Tuesday, December 20, 2005

History of the Triumphant Arch

Triumpant Arch

Up the short rise on the start of the Barwick road brings you to a building on the right which directly fronts onto the street. Above the door are the arms of the Gascoigne family, a pike's head. Directly opposite is a side road. Take it on up the hill and through into the park beyond. This is Parlington Park. Now this site has some history to it indeed.

The avenue within takes us on and up the slope. It was planted in 1783 by George Gascoigne and leads up to a victory arch. That was the entrance gate to the house grounds. It was built especially to welcome George III in 1784 on his visit to the house. Gascoigne had vast interests in the American colonies and supported, as many local lords did, the fight for American independence. No more than a business take-over in many ways. Along the front of the arch are the words "Freedom Triumphant in America!".

King George approached up the driveway, saw the arch, read the words and turned in anger - staying the night at nearby Haselwood Castle instead. Also the home of supporters of the American 'buy-out' - but less vocal ones.

"Freedom Triumphant in America." Gascoine's slight to George III on his visit in 1784. Parlington's history goes back many centuries..........the first residents with whom we are acquainted assumed the name of the place and were/are known as De Parlington, occupying the mansion at the time Falkes de Brecante was at Harewood. They were succeeded by the Despensers.

In 1336 Philip, son of Philip, son of Hugh le Despenser, le pere, shows that Hugh was in possession of Parlington. Philip, the son, married Margaret, daughter and heiress of Ralph de Gowshill; holding the manor of Parlington, of the King, as of the crown by the fourth part of a knight's fee - (a tenure of lands held by knights on condition of military service). In 1404 a Philip Despenser held the manor by the seizin of half a knight's fee. These Despensers are the men who brought much trouble upon England in the reign of Edward II. In 1424 Roger Wentworth, Esqr., and Margaret his wife, heiress of Sir Philip Despenser and Elizabeth his late wife, held the manor of Parlington.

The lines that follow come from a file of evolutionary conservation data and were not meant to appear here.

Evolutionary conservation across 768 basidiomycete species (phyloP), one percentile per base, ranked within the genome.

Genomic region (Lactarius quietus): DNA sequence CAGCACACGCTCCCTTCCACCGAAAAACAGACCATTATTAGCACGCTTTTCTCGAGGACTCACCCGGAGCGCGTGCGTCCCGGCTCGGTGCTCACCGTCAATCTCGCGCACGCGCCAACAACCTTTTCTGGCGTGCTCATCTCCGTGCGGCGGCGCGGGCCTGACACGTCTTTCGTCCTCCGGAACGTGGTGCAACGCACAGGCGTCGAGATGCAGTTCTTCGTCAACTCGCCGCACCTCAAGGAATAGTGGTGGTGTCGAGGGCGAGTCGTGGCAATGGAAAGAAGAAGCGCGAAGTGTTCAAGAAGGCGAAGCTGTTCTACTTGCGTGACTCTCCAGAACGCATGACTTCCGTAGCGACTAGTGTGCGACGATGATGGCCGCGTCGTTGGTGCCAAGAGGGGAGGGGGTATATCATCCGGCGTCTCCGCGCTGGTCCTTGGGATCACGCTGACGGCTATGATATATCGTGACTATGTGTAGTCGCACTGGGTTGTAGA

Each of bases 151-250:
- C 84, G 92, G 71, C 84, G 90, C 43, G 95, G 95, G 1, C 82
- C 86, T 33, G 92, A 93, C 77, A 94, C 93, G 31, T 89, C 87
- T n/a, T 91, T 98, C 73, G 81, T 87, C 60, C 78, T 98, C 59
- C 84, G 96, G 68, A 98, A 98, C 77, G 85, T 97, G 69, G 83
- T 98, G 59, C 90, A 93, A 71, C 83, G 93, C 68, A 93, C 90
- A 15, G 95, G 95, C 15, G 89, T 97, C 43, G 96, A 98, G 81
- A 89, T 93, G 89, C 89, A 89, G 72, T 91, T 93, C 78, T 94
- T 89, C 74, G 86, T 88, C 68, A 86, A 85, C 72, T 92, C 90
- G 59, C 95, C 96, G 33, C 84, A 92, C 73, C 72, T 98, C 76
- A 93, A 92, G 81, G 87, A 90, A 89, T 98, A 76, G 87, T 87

Before the end of the century the Gascoignes were in possession and intermarried with the Vavasours, of Hazelwood. The Gascoigne arms - or, in a pale sable, a demi-luce nest couped or.

Source: http://www.oldtykes.co.uk/elmetours.htm


St. Ricarius ...

I'm no expert on saints but I believe that Richarius is the Ricarius that the church in Aberford is named after ... your comments / corrections on this are, as ever, welcome!


Also known as Riquier

Memorial 26 April; 9 October (translation of relics)

Profile Born pagan. As a young man he protected Cadoc and Frichor, Irish missionaries in danger from local non-Christians. While in hiding, they converted him. He became a priest, travelling the country on a donkey and preaching the Gospel. Worked in England for several years, then returned to France to found an abbey at Centula. Abbot. Preacher. When King Dagobert visited him, he was so frank and blunt with his advice, the king gave him a large reward; he passed it on to the poor. The first to work on ransoming captives. Eventually resigned all offices and became a hermit.

Born at Centula, France

Died 26 April 645 at Foret- Moutier apparently of natural causes; initially buried in a hollowed-out tree because that's all his disciple Sigobart could afford

Canonized Pre-Congregation

Source: http://www.catholic-forum.com/saints/saintr82.htm


Wednesday, December 14, 2005